Wondering still if Dexedrine can actually help you lose weight?
Don’t just take this drug without first knowing some facts about this drug, because it may not be as effective for your fat loss goals as you believe it to be.
“Dexedrine is a psycho-stimulant and was used for years to promote weight loss,” says Joe Wegmann, psychopharmacologist and licensed clinical social worker, author of Psychopharmacology: Straight Talk on Mental Health Medications.
How does Dexedrine work to help a person lose weight?
Wegmann explains: “Dexedrine increases brain levels of the chemicals norepinephrine and dopamine.
“This produces an excitatory response through ‘fight-or-flight’ activation, leading to a decrease in appetite.
“Very obese people would lose a considerable number of pounds initially, with weight loss eventually tapering off.”
Does this mean that Dexedrine’s weight loss effect is tied to the body’s regulation of appetite?
“Dexedrine does not work on the appetite control center,” says Wegmann. “In fact, no ‘supposed’ weight loss drug ever has successfully without a host of ill effects – mostly cardiovascular.
“The drug is highly linked to abuse potential, and when consumed in large quantities, has that methamphetamine effect — ‘speed’ in other words.
“Very, very unsafe when used for prolonged periods of time outside of acceptable dosing regimens.”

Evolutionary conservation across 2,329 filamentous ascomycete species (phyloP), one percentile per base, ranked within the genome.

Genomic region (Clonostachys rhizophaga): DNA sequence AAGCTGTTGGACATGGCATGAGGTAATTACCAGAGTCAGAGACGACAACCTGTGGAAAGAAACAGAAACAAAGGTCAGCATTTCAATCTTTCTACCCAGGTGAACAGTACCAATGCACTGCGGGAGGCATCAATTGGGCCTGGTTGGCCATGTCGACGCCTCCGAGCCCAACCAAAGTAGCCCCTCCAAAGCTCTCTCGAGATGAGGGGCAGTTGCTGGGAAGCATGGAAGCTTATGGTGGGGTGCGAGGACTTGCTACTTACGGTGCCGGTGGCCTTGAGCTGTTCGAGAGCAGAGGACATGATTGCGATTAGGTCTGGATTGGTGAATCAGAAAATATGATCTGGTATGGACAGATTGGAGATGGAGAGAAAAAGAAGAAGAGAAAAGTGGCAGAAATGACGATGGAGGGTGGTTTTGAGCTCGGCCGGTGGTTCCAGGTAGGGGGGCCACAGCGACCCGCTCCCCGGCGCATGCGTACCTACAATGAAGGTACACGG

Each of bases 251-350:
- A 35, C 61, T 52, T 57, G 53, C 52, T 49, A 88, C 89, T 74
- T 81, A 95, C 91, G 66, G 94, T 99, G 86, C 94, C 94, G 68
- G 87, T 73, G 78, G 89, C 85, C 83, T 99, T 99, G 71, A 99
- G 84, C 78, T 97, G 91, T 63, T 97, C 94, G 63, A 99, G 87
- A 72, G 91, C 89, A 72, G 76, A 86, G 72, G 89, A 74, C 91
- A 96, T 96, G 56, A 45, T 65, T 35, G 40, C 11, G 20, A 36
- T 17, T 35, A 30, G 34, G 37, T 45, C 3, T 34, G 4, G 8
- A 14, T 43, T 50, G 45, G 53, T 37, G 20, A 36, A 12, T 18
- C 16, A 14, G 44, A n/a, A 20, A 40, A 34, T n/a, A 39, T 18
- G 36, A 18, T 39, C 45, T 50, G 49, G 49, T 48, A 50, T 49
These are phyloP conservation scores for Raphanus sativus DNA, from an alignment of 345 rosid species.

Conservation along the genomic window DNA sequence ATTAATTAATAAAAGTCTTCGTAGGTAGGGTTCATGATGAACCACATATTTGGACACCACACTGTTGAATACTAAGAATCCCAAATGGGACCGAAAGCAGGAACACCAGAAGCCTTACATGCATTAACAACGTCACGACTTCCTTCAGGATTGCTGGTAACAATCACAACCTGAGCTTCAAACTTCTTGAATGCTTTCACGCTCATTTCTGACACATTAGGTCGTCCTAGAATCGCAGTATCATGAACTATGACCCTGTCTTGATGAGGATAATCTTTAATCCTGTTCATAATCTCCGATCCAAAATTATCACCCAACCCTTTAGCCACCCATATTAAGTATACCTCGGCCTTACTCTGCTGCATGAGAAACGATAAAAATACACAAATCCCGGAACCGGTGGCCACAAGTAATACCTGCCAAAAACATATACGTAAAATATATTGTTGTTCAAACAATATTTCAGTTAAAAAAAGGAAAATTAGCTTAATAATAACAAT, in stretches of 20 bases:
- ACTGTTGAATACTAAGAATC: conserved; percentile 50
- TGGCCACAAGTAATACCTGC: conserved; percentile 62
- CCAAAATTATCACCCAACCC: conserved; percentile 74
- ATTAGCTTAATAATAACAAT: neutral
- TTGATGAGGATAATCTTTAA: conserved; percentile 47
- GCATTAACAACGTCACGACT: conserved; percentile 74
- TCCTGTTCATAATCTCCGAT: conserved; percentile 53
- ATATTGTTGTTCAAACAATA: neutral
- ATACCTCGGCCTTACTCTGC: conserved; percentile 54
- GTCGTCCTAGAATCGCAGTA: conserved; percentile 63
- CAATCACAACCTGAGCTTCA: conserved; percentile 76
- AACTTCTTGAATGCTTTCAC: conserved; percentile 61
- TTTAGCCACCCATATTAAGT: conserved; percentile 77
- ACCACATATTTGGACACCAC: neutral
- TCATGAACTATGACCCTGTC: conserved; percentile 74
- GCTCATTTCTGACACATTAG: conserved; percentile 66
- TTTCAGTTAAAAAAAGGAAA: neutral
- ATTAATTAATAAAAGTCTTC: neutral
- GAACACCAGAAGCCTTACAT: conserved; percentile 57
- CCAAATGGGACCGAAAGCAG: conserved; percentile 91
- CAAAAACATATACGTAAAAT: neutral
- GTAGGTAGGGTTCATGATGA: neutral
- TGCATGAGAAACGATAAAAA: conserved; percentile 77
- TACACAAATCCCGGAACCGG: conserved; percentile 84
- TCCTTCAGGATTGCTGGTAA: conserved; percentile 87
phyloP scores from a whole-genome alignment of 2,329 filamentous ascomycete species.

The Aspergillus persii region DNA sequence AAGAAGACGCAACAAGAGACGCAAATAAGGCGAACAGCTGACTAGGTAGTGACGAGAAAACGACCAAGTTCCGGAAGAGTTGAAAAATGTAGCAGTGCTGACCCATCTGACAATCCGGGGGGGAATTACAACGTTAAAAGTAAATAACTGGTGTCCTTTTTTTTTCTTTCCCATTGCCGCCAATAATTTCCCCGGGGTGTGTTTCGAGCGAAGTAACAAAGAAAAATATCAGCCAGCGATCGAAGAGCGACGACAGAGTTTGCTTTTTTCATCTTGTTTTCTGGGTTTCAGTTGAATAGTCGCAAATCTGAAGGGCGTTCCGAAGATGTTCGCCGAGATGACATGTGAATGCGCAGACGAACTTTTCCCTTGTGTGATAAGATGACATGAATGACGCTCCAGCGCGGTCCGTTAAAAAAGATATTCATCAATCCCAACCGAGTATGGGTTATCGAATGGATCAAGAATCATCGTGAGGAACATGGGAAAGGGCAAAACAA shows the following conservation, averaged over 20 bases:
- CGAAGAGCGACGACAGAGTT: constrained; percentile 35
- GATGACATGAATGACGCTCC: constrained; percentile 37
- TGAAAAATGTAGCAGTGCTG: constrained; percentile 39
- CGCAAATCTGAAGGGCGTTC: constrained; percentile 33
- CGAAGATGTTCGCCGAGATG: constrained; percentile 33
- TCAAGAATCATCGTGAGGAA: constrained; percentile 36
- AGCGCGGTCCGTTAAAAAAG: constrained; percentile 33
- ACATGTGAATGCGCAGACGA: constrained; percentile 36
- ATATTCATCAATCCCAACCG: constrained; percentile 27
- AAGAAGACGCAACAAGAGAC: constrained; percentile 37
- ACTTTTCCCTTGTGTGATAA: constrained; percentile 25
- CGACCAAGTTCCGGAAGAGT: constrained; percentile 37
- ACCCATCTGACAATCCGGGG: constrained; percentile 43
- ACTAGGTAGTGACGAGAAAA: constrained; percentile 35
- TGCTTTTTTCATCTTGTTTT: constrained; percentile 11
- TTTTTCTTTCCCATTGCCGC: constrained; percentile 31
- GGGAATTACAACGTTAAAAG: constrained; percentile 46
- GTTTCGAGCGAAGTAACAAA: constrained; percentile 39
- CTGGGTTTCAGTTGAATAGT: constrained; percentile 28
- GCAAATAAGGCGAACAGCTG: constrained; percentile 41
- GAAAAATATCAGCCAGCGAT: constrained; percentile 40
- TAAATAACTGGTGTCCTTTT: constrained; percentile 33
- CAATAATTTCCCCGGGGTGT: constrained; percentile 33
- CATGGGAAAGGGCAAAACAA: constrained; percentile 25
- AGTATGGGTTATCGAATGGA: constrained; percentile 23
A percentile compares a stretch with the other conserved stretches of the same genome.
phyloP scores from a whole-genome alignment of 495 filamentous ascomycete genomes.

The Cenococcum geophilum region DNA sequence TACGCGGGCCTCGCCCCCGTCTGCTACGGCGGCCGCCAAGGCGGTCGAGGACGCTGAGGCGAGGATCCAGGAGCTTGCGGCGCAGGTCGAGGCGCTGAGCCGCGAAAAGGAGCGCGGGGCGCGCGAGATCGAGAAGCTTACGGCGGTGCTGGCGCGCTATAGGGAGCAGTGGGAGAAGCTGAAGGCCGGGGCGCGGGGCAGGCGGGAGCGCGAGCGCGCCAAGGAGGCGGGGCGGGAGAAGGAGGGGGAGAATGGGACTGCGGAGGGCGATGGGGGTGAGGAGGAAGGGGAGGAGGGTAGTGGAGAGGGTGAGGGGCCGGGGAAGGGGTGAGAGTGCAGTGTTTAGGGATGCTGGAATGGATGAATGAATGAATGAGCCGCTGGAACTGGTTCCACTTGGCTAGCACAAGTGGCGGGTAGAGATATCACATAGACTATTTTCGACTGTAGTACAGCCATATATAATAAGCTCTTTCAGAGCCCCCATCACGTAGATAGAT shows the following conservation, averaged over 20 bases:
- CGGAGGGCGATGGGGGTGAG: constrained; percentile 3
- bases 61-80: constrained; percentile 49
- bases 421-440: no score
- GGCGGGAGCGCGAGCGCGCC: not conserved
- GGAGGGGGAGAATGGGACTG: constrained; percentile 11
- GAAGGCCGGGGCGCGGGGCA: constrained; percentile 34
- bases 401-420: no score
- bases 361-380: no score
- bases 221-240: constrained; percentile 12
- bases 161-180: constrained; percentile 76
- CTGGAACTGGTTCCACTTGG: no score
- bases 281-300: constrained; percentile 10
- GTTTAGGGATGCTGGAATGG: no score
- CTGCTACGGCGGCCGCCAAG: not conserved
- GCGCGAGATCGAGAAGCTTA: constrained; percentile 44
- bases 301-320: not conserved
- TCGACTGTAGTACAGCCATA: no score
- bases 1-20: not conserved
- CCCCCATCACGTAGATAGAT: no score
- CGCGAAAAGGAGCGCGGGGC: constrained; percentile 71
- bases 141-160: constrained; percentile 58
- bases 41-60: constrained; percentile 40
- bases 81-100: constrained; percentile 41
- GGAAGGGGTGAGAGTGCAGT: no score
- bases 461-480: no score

So what’s the bottom line for Dexedrine as a weight loss tool?
Wegmann states: “It’s dead as an acceptable weight loss product except in cases of extreme obesity.”
Why Not Lose Weight Naturally?
Diet and exercise are tried and true proven approaches to permanent loss of excess body fat.
However, there are effective, and ineffective, ways to go about this.
Many people get it wrong — for instance, going on starvation-type or fad diets that are not sustainable, and thinking that holding onto a treadmill will melt off the fat.
For safe, permanent weight loss, forget the Dexedrine and any pill marketed as a “fat burner,” and instead stick to portion control, lots of fruits and vegetables, a limit on heavily processed foods, and both aerobic and strength training.
Joseph Wegmann is a licensed clinical pharmacist and clinical social worker with more than 30 years of experience in the field of psychopharmacology.
Lorra Garrick has been covering medical, fitness and cybersecurity topics for many years, having written thousands of articles for print magazines and websites, including as a ghostwriter. She’s also a former ACE-certified personal trainer.